Background: Forequarter amputation (FQA) is an important treatment for malignant disease of the shoulder girdle. The aim of this study was to elucidate its role in surgical oncology. Methods: This retrospective study analysed 40 patients who had an FQA. In nine, the chest wall was resected. The most frequent diagnoses were soft-tissue sarcoma (28 patients) and recurrent breast cancer (five). Results: Median follow-up was 16 (range 1-184) months. The 1-year, 2-year and 5-year overall survival for patients with malignant disease was 71, 59 and 38 per cent respectively. The median time to local recurrence (eight patients) was 4 (range 1-19) months. Thirty-two patients had curative FQA with a 1-year, 2-year and 5-year overall survival of 90, 75 and 48 percent respectively, and a median overall survival of 51 months. The 5-year overall and disease-free survival for soft-tissue sarcoma was 41 and 26 per cent respectively. Eight patients had a palliative FQA with a median survival of 5 (range 1-12) months. Conclusion: In locoregional disease such as sarcoma, FQA may offer the only possibility of cure. However, in patients with axillary metastasis, FQA has no impact on survival, although local control may improve the patient's quality of life.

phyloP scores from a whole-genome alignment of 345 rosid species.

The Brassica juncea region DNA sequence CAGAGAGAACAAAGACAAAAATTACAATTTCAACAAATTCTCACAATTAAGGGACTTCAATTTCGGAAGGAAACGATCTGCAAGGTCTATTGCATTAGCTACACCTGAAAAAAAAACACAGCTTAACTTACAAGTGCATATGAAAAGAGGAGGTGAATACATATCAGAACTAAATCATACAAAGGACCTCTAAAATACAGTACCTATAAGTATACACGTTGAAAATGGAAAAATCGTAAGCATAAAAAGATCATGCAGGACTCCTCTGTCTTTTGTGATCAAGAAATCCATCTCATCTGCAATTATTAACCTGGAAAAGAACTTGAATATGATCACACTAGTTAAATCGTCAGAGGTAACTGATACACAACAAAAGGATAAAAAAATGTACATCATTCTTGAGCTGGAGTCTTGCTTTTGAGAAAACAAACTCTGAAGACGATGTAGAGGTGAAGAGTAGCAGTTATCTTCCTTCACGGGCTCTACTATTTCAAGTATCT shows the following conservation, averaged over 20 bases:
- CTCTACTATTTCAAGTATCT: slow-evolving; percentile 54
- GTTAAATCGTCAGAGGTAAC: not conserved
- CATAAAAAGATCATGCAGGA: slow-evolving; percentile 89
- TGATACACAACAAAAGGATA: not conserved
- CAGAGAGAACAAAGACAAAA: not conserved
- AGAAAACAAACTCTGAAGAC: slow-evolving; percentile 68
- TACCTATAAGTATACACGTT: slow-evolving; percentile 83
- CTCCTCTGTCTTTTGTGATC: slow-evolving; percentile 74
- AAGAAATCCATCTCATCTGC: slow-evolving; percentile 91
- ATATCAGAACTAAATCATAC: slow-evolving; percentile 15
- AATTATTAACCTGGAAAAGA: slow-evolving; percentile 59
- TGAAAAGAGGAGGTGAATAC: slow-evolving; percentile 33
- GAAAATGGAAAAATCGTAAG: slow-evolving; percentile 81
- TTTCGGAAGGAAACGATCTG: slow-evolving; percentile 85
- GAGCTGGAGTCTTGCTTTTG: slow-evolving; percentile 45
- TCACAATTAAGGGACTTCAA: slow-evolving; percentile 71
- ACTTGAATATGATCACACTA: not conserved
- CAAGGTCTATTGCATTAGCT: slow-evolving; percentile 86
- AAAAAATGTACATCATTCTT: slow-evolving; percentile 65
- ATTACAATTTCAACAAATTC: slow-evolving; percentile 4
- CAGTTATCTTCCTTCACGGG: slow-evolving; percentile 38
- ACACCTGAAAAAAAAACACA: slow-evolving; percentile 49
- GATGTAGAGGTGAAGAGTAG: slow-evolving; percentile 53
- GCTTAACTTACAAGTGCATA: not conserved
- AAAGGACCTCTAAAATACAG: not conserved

|Number of pages||7|
|Journal||British Journal of Surgery|
|Publication status||Published - 2009|